Reading the Tory leadership tea leaves

Originally published as a column for Inside Housing.

On the surface the two Tory leadership candidates have had little new to say about housing – when they’ve even bothered to discuss it.

Liz Truss would cut red tape for housebuilding at the same time as she would scrap the ‘Stalinist housing targets’ introduced by her own party and boost community rights to object to homes that create the red tape in the first place.

Sunak would put a stop to building on the green belt, highlighting the 60 square miles lost to development since 2014 while ignoring the 60,000 square miles that are left and the fact the green belt has doubled in size since 2014.

Those contradictory ideas reveal next to nothing beyond a need to appeal to well-housed Tory members but neither candidate has said anything so far about social housing, affordable housing or private renting.

Yet there are issues and ideas bubbling away beneath the surface of the leadership contest that could still have a profound impact on housing.

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What should we do with the homes we already have?

Originally published as a column for Inside Housing.

Never mind the supply of new homes – should we be thinking more about the ownership and distribution of the ones we already have?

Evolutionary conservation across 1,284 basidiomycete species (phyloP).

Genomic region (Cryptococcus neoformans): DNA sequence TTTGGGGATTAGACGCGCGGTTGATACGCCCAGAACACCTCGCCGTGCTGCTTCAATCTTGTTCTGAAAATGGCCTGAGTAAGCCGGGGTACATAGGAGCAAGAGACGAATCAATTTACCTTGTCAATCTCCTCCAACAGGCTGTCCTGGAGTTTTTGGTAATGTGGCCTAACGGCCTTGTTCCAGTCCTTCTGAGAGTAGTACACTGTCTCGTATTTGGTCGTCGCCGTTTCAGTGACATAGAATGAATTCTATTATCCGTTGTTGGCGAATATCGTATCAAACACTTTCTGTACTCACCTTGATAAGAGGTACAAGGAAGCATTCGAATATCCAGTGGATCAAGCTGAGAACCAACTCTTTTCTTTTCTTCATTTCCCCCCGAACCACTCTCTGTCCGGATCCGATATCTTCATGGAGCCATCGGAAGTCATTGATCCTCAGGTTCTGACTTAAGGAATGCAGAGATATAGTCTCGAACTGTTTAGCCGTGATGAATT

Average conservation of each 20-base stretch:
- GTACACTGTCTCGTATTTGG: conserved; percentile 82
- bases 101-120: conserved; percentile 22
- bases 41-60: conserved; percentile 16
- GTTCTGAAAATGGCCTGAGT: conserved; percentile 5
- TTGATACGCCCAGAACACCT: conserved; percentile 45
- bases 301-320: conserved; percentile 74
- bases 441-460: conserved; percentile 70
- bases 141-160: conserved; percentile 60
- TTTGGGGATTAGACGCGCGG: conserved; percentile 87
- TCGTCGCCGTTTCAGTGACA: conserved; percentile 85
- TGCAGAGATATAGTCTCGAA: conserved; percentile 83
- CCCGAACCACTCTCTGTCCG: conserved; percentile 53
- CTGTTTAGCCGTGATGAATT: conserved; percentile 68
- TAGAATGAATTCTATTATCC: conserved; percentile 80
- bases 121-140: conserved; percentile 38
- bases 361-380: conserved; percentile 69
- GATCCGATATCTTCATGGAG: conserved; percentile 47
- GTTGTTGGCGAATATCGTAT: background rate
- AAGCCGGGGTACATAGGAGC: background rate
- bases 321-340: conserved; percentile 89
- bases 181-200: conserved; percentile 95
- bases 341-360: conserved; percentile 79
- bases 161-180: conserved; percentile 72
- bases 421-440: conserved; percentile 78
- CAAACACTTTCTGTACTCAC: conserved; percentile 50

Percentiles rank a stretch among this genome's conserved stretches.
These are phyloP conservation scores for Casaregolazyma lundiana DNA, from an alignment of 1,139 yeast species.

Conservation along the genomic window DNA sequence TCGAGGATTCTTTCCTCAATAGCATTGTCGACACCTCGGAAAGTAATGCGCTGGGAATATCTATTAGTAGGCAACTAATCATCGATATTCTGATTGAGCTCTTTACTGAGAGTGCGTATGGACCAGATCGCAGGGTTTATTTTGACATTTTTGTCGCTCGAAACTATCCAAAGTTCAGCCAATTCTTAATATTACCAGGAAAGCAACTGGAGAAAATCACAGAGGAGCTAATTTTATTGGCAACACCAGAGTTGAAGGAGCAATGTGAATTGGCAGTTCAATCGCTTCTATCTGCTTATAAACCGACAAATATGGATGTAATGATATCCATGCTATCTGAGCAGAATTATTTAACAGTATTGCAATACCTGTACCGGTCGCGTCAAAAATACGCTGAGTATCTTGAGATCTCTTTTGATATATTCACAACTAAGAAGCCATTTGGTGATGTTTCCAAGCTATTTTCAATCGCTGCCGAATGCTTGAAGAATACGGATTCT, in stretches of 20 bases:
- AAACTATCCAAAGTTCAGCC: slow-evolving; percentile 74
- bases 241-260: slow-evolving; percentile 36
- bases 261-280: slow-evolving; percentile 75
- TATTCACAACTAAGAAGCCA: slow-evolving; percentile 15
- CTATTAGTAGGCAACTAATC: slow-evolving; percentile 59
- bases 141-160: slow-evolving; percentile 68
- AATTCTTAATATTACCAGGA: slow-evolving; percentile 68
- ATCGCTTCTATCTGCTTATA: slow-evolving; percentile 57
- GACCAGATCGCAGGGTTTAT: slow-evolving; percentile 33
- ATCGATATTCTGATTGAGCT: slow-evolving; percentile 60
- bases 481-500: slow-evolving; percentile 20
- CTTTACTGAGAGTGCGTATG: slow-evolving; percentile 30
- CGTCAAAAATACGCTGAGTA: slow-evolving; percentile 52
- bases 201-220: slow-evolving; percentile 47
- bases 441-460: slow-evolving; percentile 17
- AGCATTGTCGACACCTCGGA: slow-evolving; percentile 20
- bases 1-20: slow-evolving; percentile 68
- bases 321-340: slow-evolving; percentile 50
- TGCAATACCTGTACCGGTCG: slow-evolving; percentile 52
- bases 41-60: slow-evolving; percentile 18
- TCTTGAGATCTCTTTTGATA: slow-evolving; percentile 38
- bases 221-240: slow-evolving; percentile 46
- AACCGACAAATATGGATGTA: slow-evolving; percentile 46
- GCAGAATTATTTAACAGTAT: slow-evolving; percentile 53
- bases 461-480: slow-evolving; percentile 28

That’s the intriguing question at the heart of a new discussion paper from the Joseph Rowntree Foundation (JRF) that challenges the orthodoxy that new supply is the key to fixing the housing system.

The problem is that, while supply has to be part of the solution, it takes time to have an effect and people who need affordable homes do not have time.

Even if we built 300,000 new homes a year in England (an even bigger if as Tory leadership candidates pander to their MPs and members) that would have to be sustained for years to have an impact on prices. Even if that included the 90,000 social rent homes a year advocated by campaigners, and even if no more were sold off, it would take more than a decade to house families on council waiting lists that significantly understate demand.

So why not look instead at the 25 million homes that already exist? As Darren Baxter-Clow, Joseph Elliott and Rachelle Earwalker argue in the paper, recent history shows that rapid changes are possible.

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